So that's why we really need legislation in this space, and that from what we're working on now at the New Standard Institute has become a big focus. And we need people, and support. And having your voice heard as a citizen to your legislators that this is an issue is the first step in making that a reality.
You brought up the automotive industry history, and I guess there was Ralph Nader, but I would say that the person who has changed the automotive industry the most in the last twenty years is probably Elon Musk, because Elon Musk made us get electric cars. No internal combustion engine company would've gone electric were it not for the pressure that Tesla brought upon us.
So my question is; is there an Elon Musk of the fashion industry that's going to force everybody else to change?
So it's Elon Musk, for sure. We needed that very sexy car, that very sexy technology to have people adopt, but Tesla benefited from having these fuel efficiency requirements coming from legislation.
So it's really a combination of legislation and then innovators in the space.
And the difference between the auto industry and the apparel industry is this isn't a technology problem. We have the technologies that are needed to increase fuel efficiency, energy efficiency in the factories, and move those factories to green energy.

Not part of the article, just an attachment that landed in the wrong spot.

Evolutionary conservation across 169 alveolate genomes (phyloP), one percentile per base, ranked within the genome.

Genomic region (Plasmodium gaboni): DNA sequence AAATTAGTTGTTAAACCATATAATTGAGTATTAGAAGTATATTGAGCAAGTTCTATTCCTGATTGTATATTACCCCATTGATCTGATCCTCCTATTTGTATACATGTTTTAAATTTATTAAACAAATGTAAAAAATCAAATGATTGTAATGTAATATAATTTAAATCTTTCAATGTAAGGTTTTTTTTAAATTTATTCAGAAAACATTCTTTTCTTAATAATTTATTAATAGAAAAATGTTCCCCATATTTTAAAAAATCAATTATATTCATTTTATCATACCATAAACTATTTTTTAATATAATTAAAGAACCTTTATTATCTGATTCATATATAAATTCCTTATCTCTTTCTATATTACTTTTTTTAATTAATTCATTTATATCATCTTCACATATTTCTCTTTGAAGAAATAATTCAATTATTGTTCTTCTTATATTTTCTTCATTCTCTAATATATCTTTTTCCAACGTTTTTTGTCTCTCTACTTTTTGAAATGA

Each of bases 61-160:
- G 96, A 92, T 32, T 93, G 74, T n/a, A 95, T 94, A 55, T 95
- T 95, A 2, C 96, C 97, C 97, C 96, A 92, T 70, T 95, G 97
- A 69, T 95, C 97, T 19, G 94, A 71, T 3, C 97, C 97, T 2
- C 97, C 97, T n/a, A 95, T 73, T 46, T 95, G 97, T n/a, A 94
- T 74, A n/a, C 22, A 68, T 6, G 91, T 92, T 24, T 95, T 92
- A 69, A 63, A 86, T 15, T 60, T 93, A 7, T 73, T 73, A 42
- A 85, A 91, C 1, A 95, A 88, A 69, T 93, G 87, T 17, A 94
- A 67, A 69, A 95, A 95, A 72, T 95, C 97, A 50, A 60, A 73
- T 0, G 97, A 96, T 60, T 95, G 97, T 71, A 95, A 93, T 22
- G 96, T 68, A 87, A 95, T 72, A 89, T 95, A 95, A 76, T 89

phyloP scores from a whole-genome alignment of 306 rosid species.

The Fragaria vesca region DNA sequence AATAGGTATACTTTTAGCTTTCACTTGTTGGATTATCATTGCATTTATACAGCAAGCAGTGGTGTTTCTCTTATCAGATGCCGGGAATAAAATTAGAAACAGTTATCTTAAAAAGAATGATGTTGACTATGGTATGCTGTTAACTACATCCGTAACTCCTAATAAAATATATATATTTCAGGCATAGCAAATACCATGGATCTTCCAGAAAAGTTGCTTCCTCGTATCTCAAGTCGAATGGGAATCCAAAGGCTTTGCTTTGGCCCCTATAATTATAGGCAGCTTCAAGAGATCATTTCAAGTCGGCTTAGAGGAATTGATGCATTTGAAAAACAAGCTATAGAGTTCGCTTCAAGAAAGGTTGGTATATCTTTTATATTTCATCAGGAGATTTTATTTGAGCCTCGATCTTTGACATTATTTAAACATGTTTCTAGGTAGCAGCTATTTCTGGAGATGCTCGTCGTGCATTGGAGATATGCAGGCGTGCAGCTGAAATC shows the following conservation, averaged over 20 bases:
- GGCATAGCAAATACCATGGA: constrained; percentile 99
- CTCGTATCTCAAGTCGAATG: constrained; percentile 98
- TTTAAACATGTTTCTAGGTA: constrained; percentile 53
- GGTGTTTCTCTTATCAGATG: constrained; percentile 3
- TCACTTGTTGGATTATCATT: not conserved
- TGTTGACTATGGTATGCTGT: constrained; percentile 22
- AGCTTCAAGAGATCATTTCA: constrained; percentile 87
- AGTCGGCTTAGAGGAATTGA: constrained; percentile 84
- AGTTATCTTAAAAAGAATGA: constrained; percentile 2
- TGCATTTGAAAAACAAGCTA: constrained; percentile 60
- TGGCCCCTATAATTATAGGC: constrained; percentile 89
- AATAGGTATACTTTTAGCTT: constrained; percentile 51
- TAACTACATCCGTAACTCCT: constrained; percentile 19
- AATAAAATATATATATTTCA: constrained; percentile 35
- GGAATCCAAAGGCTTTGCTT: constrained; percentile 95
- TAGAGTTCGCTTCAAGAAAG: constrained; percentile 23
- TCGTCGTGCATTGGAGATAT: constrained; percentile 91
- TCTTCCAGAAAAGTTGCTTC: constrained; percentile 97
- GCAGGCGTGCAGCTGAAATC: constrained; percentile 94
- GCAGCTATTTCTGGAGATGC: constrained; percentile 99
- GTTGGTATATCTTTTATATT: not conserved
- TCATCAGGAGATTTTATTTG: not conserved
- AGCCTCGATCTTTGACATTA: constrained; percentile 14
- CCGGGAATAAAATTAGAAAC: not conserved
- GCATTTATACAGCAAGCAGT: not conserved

So it's not a technology that needs to be adopted, but there will be innovative companies that recognize that this is the future of things, the future of legislation, and where consumers want to be.
And they will benefit from that kind of brand positioning and making... There were electric cars before Elon Musk, but they weren't sexy. And Tesla certainly did that. And so to make sustainability or low impact sexy in the fashion space.
And fashion is all about sex appeal. That's the whole thing, is it's really supposed to be about painting the future and what is attractive, and so there will be companies that come out at the forefront and benefit greatly.
Well, I'm trying to wrap my mind around the concept of sustainability and social responsibility as now being sexy, that Kim Kardashian is now endorsing a product line because of that.
What am I missing? I'm not seeing that.
Had I spoken to you fifteen years ago, when you talked about electric cars, you would've had the same exact facial expression talking about cars.